Pichler, a renowned Austrian family of gem-cutters who lived and died in Italy.
ANTONIO (JOHANN ANTON) b. at Brixen, Tyrol, April 12, 1697; d. in Rome, September 14, 1779. He was the son of a physician and had been a merchant until, traveling in Italy, he resolved to devote himself to art. He went to work in Naples with a goldsmith and engraver of precious stones. In 1743, proficient in his new calling, he moved to Rome and copied many antiques. He attained excellence and fame, but was somewhat limited in his field for want of early training and grounding in design.
GIOVANNI (JOHANN ANTON), the son of the foregoing, was b. at Naples, January 1, 1734; d. in Rome, January 25, 1791. He was a painter, gem-cutter, and experimenter in encaustic and mosaic, a pupil of his father, and of the painter Corvi. His scholarship and knowledge of the fine arts gave him unusual advantages. Early in life he executed a series of historical paintings for the Franciscans at Orioli, and the Augustinians at Braccian; also a St. Michael for the Pauline nuns in Rome. Later he devoted himself wholly to intaglio; he wrought gems of great beauty and finish, which resembled the classic so closely in style and execution that Winckelmann is said to have thought them antiques. He was held in high regard and received innumerable honors and lucrative commissions. Works: Hercules strangling the Lion; Leander crossing the Hellespont; Nemesis, Leda, Galatea, Venus, Dancers, the Vestal Tuccia, Arethusa, Ariadne, Antinous, Sappho; portraits of Pius VI and the Emperor Joseph II; and many other subjects. His son Giacomo was trained to be a gem-cutter and executed many works in Milan, whither he had gone to be near his sister Theresa, married to the poet Vincenzo Monti. He died in early manhood.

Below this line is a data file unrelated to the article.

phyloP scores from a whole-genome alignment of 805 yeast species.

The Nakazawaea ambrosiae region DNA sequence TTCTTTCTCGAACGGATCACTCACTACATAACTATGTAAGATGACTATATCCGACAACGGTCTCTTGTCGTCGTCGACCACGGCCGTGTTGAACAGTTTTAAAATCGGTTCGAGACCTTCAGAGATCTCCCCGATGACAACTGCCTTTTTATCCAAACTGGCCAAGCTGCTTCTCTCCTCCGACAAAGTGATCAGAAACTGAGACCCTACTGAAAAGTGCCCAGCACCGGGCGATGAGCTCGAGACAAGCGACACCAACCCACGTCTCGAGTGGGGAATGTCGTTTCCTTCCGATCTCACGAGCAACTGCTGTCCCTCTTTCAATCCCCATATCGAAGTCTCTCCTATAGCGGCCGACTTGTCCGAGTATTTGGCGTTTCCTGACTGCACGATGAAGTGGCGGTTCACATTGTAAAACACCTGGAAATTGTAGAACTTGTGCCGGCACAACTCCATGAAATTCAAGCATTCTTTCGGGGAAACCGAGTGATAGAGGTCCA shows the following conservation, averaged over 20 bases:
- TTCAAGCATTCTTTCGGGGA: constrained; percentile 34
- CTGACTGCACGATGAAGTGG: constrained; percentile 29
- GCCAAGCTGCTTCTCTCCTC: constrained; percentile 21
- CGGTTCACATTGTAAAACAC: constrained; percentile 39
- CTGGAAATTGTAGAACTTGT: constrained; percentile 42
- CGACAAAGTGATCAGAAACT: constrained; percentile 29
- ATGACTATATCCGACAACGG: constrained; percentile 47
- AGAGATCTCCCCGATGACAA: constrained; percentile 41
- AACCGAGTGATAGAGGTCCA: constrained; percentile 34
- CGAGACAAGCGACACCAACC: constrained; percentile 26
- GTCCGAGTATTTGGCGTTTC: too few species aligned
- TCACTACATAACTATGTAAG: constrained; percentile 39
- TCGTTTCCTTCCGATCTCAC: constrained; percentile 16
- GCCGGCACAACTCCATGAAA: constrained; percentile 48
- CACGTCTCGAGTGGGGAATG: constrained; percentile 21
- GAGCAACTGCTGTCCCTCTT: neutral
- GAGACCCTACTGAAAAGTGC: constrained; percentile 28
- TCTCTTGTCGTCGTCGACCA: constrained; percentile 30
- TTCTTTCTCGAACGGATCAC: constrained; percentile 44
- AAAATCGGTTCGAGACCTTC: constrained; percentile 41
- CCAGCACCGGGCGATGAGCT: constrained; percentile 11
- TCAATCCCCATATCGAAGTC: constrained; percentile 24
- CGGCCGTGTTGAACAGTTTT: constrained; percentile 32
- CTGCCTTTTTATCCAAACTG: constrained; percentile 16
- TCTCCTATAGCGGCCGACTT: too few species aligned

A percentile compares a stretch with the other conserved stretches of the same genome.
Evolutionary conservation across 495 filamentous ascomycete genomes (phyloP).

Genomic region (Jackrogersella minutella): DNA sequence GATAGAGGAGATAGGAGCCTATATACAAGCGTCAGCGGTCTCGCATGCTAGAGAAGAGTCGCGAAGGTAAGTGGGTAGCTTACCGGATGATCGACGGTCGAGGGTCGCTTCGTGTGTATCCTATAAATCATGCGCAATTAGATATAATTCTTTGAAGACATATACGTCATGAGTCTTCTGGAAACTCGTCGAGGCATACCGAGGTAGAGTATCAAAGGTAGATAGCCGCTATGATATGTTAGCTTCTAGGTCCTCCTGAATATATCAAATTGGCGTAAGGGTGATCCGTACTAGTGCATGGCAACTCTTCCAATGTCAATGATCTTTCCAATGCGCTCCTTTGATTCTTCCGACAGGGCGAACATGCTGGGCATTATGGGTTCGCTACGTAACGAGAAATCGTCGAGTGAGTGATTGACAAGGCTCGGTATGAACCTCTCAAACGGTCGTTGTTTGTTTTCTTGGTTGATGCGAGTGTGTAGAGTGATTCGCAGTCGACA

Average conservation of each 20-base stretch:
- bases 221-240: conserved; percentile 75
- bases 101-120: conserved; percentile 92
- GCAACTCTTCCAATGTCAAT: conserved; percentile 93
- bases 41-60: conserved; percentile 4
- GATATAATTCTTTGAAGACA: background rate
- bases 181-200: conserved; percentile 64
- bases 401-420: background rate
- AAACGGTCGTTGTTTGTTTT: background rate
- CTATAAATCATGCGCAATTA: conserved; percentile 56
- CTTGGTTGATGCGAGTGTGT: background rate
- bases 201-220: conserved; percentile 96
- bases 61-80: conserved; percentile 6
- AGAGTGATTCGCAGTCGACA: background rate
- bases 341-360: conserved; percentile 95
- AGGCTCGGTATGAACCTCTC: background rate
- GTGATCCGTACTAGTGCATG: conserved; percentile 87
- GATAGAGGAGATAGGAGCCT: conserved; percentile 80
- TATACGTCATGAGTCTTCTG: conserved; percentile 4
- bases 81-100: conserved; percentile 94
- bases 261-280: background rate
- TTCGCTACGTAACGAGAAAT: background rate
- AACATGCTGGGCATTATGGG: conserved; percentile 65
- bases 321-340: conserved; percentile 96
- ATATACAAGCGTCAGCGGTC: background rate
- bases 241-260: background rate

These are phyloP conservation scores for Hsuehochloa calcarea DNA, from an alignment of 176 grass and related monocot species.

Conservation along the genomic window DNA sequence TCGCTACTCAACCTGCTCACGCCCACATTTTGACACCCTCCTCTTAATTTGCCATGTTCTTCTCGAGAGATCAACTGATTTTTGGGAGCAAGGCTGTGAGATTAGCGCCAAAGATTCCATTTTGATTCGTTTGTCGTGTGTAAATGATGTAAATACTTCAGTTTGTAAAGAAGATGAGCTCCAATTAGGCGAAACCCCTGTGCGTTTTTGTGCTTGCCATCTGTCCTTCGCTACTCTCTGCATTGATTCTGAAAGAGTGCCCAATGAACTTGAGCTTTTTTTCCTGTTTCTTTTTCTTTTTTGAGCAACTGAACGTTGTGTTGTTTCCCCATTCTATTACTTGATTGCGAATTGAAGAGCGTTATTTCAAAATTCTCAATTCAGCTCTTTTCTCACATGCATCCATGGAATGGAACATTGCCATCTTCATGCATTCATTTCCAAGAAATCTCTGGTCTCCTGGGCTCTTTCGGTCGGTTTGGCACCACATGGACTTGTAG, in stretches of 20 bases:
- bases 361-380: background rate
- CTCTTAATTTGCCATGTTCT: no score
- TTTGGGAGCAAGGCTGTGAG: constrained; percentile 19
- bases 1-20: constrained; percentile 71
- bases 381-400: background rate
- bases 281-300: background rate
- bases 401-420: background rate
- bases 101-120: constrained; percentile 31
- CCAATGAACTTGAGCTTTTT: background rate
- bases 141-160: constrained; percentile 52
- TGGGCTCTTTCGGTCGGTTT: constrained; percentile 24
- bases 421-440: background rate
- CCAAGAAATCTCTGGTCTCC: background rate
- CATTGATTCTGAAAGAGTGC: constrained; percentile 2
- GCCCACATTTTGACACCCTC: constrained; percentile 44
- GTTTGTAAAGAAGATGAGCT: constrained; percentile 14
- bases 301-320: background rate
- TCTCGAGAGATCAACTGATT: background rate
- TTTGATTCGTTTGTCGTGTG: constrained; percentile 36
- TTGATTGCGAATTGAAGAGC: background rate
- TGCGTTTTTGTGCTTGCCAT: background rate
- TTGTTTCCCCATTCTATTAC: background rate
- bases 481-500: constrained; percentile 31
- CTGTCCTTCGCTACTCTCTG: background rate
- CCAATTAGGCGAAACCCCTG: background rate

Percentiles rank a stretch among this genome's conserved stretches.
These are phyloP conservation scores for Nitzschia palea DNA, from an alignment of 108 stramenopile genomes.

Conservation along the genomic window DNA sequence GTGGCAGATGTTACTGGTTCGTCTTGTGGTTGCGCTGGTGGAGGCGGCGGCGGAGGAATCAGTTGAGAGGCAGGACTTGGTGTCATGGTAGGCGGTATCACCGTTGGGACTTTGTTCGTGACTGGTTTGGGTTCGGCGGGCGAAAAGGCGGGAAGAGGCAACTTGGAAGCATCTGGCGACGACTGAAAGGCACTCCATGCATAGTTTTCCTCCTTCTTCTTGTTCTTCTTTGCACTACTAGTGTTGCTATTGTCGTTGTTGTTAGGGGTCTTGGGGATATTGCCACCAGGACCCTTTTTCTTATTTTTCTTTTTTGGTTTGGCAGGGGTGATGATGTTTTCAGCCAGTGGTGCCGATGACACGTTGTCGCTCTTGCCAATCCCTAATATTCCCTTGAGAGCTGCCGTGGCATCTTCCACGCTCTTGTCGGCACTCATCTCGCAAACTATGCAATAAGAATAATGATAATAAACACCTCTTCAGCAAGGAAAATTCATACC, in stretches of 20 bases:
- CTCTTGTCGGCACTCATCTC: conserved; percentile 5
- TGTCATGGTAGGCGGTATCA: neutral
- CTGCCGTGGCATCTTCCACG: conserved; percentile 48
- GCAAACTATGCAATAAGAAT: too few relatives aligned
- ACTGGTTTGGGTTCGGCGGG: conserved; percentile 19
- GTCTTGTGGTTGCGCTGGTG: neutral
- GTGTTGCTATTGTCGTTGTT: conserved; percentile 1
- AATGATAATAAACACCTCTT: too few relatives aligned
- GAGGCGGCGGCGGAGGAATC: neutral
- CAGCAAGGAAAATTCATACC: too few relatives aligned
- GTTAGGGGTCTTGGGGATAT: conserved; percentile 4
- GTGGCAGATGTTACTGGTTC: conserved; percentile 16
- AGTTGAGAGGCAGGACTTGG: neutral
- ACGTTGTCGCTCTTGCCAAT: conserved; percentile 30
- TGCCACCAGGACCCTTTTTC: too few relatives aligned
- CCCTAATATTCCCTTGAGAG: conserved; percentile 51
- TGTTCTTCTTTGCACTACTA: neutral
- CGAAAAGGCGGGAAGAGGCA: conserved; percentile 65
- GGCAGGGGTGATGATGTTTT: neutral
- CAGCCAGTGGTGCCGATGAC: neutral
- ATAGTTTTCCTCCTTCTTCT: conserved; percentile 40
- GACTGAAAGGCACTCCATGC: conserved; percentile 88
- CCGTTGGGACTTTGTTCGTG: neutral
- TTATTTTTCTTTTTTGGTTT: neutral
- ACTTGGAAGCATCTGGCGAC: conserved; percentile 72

GIUSEPPE (JOHANN JOSEPH), b. in Rome, 1760; d. there, 1820. He was a son of Antonio by a second marriage and half brother to Giovanni, who taught him the family art. Among his works are the portrait of Alexander I of Russia; the Three Graces of ter Canova; Achilles, Bacchus, Ceres, Io, Medusa, Perseus etc. He signs in Greek, like the older Pichlers IIIXAEP, using the initial 4.
Luigi, the most distinguished of the Pichler family, was b. in Rome January 31, 1773, of the second marriage of Antonio; d. March 13, 1854. Losing his father while very young, he was indebted to his half-brother, Giovanni, for his careful education under a private tutor and for four years of art training with the painter De Angelis. Almost in childhood the boy had taken to himself the tools of the gem-cutter and, as he grew older, showed a special liking for cameo. Giovanni taught him their common art, and connoisseurs esteem that Luigi’s incisions have even more finish, clearness, and light-gathering quality than those of his brother. He received many commissions from the Vatican and the Courts of France and Austria, and kept a splendid house where music and masques were frequently given. He made several trips to Vienna and was asked to found a school there. In 1818 he copied in enamel five hundred gems of the Vienna Cabinet which the emperor wished to present to the pope. For the same city he made a complete collection of copies of the intaglios of his father and brother, adding a set of his own, thus bringing the historical collection of 1400 antiques up to modern times. Venus, Cupid and Psyche, Apollo, Head of Julius Caesar, Mars, Iris, the Day and Night of Thorwaldsen; and two exquisite heads of Christ are some of his subjects; besides many originals and portraits, including Giovanni Pichler’s, Winckelmann’s, Joseph II, Pius VII, and Gregory XVI. Luigi received innumerable honors from the popes and sovereigns of his day. His last gem, a head of Ajax, which he wished to present to Pius IX, was placed by the pope in a gold case in the Vatican collection with the signature II. A or IIIXAEP. A. The tomb of the Pichlers is in S. Lorenzo in Lucina, Rome.
M. L. HANDLEY